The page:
- Kafkaesque: of, relating to, or suggestive of Franz Kafka or his writings; especially: having a nightmarishly complex, bizarre, or illogical quality
- Laconic: using or involving the use of a minimum of words: concise to the point of seeming rude or mysterious.
- Logomachy: a dispute over or about words.
- Logos: among the Sophists, the topics of rational argument or the arguments themselves were called logos. Later, Aristotle used the idea to develop the logical appeal which uses claim and support, observation and conclusion, as well as the logical acts of inference, proof and reasoning.
- Luculent: clear in thought or expression.
- Meme: an idea, behavior, style, or usage that spreads from person to person within a culture.
- Mince: to moderate or restrain (words) for the sake of politeness and decorum, euphemize.
- Neologism: A new word, expression, or usage.
- Offprint: a reproduction of or an excerpt from an article that was originally contained in a larger publication.
- Pathos: a quality, as of an experience or a work of art, that arouses feelings of pity, sympathy, tenderness, or sorrow. Also later used by Aristotle to devise the emotional appeal in argument.
- Pasquinade: a satire or lampoon, especially one that ridicules a specific person, traditionally written and posted in a public place.
- Periphrasis: a style that involves indirect ways of expressing things.
- Plagiary: one who plagiarizes words.
- Postulate: demand, claim.
- Prosody: the study of the metrical structure of verse.
- Rebus: a representation of syllables or words by means of pictures or symbols; also: a riddle made up of such pictures or symbols.
- Riddle: a mystifying, misleading, or puzzling question posed as a problem to be solved or guessed.
- Ruralism: a rural idiom or expression.
- Sarcasm: a cutting, often ironic remark intended to express contempt or ridicule.
- Sophistry: A plausible but misleading or fallacious argument.
- Ultima: is the last syllable of a word.
Practice In Two Weeks
Set another timer for 15 minutes and try to write down all of the words featured in this article. Then go ahead and fill in as many of the definitions as you remember. This kind of homework is called spaced practice and is one of the most effective study methods.
We know our tribe, so we know that the kind of folks who could recognize all the slack in this article's word categorization schema are the same kind of folks who are reading this now. We did have some fun, here, admittedly. But our stance is that if a word, strictly speaking, refers to, say, literature rather than linguistics, we still believe it fits under our words about words umbrella.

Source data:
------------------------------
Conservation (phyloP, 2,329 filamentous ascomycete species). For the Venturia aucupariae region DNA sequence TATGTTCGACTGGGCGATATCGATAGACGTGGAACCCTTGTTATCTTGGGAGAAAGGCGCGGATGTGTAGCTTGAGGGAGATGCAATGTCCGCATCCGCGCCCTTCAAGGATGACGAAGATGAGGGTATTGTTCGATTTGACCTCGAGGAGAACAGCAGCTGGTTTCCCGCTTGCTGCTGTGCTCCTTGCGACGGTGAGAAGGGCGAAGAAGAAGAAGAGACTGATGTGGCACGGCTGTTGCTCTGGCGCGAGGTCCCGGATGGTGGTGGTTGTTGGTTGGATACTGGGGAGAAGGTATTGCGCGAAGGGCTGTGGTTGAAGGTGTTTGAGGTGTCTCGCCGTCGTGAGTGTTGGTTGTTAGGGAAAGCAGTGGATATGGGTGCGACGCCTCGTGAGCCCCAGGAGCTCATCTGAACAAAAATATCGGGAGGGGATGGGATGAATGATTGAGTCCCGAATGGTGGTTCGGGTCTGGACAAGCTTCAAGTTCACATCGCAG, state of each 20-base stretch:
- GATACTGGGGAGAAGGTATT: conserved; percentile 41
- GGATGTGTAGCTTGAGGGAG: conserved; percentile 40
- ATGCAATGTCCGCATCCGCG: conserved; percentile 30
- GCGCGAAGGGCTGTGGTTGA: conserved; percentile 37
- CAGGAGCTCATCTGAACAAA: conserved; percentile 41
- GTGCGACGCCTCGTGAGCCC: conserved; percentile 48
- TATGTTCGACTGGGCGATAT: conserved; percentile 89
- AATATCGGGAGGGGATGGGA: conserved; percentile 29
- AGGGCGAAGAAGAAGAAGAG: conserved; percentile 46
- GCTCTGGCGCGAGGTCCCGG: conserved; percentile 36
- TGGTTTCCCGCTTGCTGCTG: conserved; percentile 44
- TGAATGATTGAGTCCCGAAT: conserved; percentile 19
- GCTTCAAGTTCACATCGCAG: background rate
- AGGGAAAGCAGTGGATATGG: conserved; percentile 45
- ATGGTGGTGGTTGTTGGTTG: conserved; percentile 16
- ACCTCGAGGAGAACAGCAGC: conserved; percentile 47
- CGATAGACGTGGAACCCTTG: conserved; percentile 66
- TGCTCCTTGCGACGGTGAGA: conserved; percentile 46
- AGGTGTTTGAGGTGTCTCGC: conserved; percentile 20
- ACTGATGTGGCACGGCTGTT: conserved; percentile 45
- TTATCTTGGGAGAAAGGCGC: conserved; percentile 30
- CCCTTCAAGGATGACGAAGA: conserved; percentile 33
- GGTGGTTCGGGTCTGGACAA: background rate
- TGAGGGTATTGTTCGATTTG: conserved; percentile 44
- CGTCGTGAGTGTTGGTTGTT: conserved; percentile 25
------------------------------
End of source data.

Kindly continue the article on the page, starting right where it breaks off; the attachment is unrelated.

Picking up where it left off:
Beloved Reader, if you disagree, write us an informative, sportsmanlike comment explaining your opinion, and we will be most obliged to you. If you agree with our categorization schema, then add a word or two you think would fit into our article in the comments section, and we will appreciate that, too.
As always, we have enjoyed writing to you.
Albert C. Baugh, Cable, Thomas. A History of the English Language. London: Routledge, 2017. Print.
dictionary.cambridge.org/us. 15 September 2017. Web site. 15 September 2017.
Harris, Muriel. Prentice Hall Reference Guide. Upper Saddle River: Pearson, 2017. Print.
https://www.merriam-webster.com. 15 September 2017. Website. 15 September 2017.
Strunk, William and E.B. White. The Elements of Style. New York: Macmillan, 1999. Print.
thefreedictionary.com. 6 september 2017. Website. 6 september 2017.
Webster's New World Dictionary. New York: Warner, 2016. Print.
www.dictionary.com. 15 September 2017. Website. 15 September 2017.
Richard Green (author) from New Mexico on October 01, 2017:
Thank you, Flourish, for the new word, epistrophe. I didn't know it, but I do it in my writing. I am glad you only knew 19 of the words because I was worried that my words might be too common. I will add epistrope to my ongoing list. Thanks!
FlourishAnyway from USA on September 30, 2017:
Epistrophe is an interesting one to me. It refers to the purposeful repetition of a word in a sentence such as Abraham Lincoln's "of the people, by the people, and for the people." I knew only 19 of the list of 40.